But only this moment.
By the time the train began slowing, she wiped her face and patted her cheeks. She took several deep breaths. There was no turning back.
Necessity was a cruel master.
And she would have to be just as cruel.
Nicolas climbed into the limousine with Elena. A caravan of vehicles flowed out from the staging area in front of the Polissia Hotel. Politicians and officials were being shuttled or had private escorts. Since midnight, news crews from around the world had been setting up cameras and prepping vans that sported towering satellite antennas. Since first light, celebrities and dignitaries had been drifting over there, for interviews, for tours, for a moment in the limelight.
In the next hours, the eyes of the world would be upon the sealing of Chernobyl, a final act to end the old nuclear era and launch a major new summit to address the issue far into the future.
But Nicolas had his own issue at the moment.
As soon as the limousine door clicked shut, Nicolas had his first moment of privacy with Elena. He turned to her. “I’m sorry. I should have told you about Sasha and Pyotr.”
Elena shook her head very slightly, furious. She had not spoken a word to him since his interrogation of the Americans. Even now, she shifted to stare out the window of the limousine. Sasha and Pyotr had always held a special place in her heart. It was more than the usual affection. She had a personal connection, too. It had been Elena’s older sister, Natasha, who had given birth to them, dying in labor.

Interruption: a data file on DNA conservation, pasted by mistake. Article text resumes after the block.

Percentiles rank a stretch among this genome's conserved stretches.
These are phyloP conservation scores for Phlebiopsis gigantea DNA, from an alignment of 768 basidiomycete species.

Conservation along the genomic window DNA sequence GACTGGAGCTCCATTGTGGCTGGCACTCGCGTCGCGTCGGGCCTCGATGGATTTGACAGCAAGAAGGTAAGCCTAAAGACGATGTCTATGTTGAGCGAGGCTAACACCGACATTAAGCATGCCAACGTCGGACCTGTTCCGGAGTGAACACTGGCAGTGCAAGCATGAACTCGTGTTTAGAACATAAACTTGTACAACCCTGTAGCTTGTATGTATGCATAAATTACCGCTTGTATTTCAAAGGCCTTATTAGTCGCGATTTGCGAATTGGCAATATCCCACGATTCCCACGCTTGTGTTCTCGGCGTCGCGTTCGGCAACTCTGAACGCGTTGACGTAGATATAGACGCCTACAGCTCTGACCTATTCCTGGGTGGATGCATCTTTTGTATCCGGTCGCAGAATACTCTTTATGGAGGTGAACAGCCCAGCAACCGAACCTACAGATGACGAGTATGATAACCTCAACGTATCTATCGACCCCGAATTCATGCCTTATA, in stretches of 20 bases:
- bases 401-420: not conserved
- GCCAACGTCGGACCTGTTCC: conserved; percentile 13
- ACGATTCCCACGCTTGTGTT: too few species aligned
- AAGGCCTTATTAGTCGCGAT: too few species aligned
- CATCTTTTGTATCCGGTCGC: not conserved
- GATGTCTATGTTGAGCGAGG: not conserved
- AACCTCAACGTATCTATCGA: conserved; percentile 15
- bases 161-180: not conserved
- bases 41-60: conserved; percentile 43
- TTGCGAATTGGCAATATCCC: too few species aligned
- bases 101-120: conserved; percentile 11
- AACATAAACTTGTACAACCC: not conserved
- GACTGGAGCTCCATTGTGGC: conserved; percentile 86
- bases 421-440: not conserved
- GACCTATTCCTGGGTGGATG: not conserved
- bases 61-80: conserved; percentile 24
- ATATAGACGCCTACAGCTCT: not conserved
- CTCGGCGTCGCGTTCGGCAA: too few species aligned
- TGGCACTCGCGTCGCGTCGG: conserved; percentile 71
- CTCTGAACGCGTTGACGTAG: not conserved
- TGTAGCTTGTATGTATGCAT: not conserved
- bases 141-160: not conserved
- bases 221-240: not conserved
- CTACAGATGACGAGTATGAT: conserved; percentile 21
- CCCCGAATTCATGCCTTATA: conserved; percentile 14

“You know the policy at the Warren,” Nicolas pressed as the limousine set off down the road. “Birth records are sealed.”
It had been a guideline from the start at the Warren. Familial lines for the most part were kept secret. Children knew their immediate brothers and sisters, to discourage inappropriate fraternization, but that was all. Breeding was dictated and controlled by the geneticists.
But Nicolas had been no ordinary offspring. As the son of the founder, an entire history had been fabricated for him, starting in Yekaterinburg, where his mother had given birth to him at a local hospital, using the false surname Solokov. His mother would have used the name Romanov, but that might have been too obvious. From the very start, he had been groomed for a special destiny. As such, he was granted certain privileges.
“I checked the fertilization clinic’s records one day,” he said. “I was curious if I had any children. It was then that I discovered that Sasha and Pyotr were my own. But I was forbidden from saying anything.”